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Roast vegetables


Chufi
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The trick is to roast them for a long time at low temp.  They become sweet, tender and the dark crusty bits are like candy. ...

That is very interesting. I have always done them at a much higher temperature with varying results. Will certainly be anxious to try at the lower temperature to see if I can get more consistency. Thanks!

Anna Nielsen aka "Anna N"

...I just let people know about something I made for supper that they might enjoy, too. That's all it is. (Nigel Slater)

"Cooking is about doing the best with what you have . . . and succeeding." John Thorne

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High-temp/short-time here as well... interesting. In fact, when I'm doing just potatoes, I sometimes start them at 450 before lowering to 400.

I must try the low-temp/long-time to experience the difference.

Cheese: milk’s leap toward immortality – C.Fadiman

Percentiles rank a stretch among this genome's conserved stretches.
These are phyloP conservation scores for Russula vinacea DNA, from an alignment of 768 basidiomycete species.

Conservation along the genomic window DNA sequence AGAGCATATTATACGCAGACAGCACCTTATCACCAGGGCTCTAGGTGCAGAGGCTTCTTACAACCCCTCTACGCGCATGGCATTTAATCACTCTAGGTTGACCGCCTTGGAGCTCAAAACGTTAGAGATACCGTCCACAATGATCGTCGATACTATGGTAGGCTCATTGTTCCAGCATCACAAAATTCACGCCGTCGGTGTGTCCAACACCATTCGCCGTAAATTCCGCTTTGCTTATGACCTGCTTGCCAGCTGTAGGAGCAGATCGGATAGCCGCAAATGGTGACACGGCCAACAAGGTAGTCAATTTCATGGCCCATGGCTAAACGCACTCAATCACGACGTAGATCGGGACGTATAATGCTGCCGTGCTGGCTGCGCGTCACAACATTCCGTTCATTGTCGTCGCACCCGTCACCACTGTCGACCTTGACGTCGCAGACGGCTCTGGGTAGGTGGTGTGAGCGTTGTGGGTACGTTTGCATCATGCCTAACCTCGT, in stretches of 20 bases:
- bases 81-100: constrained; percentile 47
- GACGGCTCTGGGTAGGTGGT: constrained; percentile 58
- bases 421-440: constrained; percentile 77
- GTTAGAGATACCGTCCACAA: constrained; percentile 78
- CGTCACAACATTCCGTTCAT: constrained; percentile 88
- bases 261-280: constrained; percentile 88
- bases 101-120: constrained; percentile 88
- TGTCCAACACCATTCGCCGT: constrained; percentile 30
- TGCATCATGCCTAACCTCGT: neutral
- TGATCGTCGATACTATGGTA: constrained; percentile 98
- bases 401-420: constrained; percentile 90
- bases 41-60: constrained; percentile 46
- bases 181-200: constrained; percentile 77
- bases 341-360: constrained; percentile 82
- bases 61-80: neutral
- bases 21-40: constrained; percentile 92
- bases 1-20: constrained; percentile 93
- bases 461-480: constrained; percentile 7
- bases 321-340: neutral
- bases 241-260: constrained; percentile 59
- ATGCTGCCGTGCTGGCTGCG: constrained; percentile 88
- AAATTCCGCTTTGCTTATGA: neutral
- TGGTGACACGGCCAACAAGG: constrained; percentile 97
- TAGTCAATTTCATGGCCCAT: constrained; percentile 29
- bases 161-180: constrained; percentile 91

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I would echo the 400 or 450 degree roasting temperature.

That would be my default, but it varies from veg. to veg.

Also, does anyone do eggplant alone? It always gets tough when I roast it by itself.

Anyone have a good technique (I seem to remember Chufi having some in her blog)?

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I'm another high temperature gal.... I guess we're all going to have to give the low temperature.... longer cooking time a try, to compare :biggrin:

sarah

Always take a good look at what you're about to eat. It's not so important to know what it is, but it's critical to know what it was. --Unknown

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I used to use the high temp roasting method starting with the firmer vegetables and would add the vegetables that needed less cooking as the time progressed but sometimes some would get overdone and some would not be cooked enough and, as you note, you really need to keep them pretty much in a single layer.